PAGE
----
Events this week have seemed more than usually random and chaotic - to the point where many people lost track of which side was using which conspiracy to divert whom from what.
First the right tried to divert us from Simon Bridges' ineptitude by dumping on Len Brown, but in doing so they also distracted us from trouble at kohanga reo, which really only mattered until John Banks managed to smother himself in ignominy yet again, challenging those with already stretched attention spans until ... oh look, a Booker Prize.
It was a week in which the brilliant singer and writer Lorde (see disclosure) came home trailing clouds of glory after a barnstorming few weeks captivating the world media, and the brilliant writer Eleanor Catton won the Man Booker Prize.
Both successes put a smile on people's faces and they started using the word "we" a lot: "We" won our second Booker Prize and "we" showed we can make music that will be heard around the world. This was especially gratifying coming so soon after "we" lost the America's Cup.
It's quite legitimate to feel a share in Catton and Lorde's successes. This country made them. And their example should remind parents terrified of their artistic children that although, yes, not everyone can get a No1 record or write an award-winning novel, only people who attempt it will do so.
Too many creative voices are silenced by the voice that says: "Yes, you can do that, but you have to get a proper job first".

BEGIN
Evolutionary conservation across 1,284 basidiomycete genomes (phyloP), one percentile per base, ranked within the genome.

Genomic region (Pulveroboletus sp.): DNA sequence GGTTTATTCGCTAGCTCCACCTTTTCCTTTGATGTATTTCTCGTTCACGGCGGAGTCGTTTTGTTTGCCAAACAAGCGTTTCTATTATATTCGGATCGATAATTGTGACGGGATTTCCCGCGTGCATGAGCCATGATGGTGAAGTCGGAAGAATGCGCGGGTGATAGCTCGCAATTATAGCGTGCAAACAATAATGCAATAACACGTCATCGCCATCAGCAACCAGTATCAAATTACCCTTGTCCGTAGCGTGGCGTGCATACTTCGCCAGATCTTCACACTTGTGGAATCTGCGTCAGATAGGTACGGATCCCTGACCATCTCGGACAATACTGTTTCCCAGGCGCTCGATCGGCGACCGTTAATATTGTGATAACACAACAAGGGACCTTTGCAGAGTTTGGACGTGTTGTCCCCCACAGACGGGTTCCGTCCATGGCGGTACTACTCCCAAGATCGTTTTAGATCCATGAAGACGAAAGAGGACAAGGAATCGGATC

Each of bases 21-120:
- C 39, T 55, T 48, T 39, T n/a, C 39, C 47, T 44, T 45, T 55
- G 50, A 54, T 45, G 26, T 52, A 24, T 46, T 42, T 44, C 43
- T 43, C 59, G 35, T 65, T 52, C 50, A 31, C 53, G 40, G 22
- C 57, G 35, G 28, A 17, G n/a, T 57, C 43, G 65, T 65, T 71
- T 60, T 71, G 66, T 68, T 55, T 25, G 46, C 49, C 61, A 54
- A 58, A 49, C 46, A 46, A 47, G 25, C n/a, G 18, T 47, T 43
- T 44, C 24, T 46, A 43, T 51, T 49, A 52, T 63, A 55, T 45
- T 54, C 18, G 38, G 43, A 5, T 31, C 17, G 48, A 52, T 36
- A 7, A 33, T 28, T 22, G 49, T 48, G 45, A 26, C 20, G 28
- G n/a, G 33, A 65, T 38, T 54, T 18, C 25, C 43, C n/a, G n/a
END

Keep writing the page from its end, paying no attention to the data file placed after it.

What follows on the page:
Meanwhile, back with middle-aged men ... The courts will decide Banks' guilt or innocence but his political fate has almost certainly been decided in the court of public opinion. As for Brown and the reaction to his affair, this was one of those rare events that brings people from all points on the political spectrum together: everyone knew better in a game anyone could play.
It was more than a little sick-making to hear the hounds of opinion baying for blood and watching Brown's opponents expressing their outrage at his perfidy knowing that many of them might be guilty of the same error.
This was a private matter that, so far, appears not to have involved misuse of public anything, except the mayor's time. Others may have felt "let down", as the more sanctimonious commentators described themselves, but I was not among their number. I'm a resident of Auckland and Brown is my mayor. It's not as though he's been running Hamilton behind my back.
There is a clear theme running through all this: role models. Lorde's success has provided a huge morale boost to our music industry, confirming for talented performers that their suspicions that they were actually quite good were correct. Catton's win will have a similar effect on the literary community.
For young women, still under-represented in nearly every area that the world rates as important, this is an especially important result. They couldn't find two finer, smarter, more eloquent people to look to for inspiration.
Final score: zero for middle-aged men who seek power and four cheers for brilliant young women.
• Disclosure of potential conflict of no interest to anyone, I would have thought. As people who follow me on Twitter are no doubt sick of hearing, Lorde's co-writer and producer is my son. But she'd still be awesome if he weren't and I'd still think she was.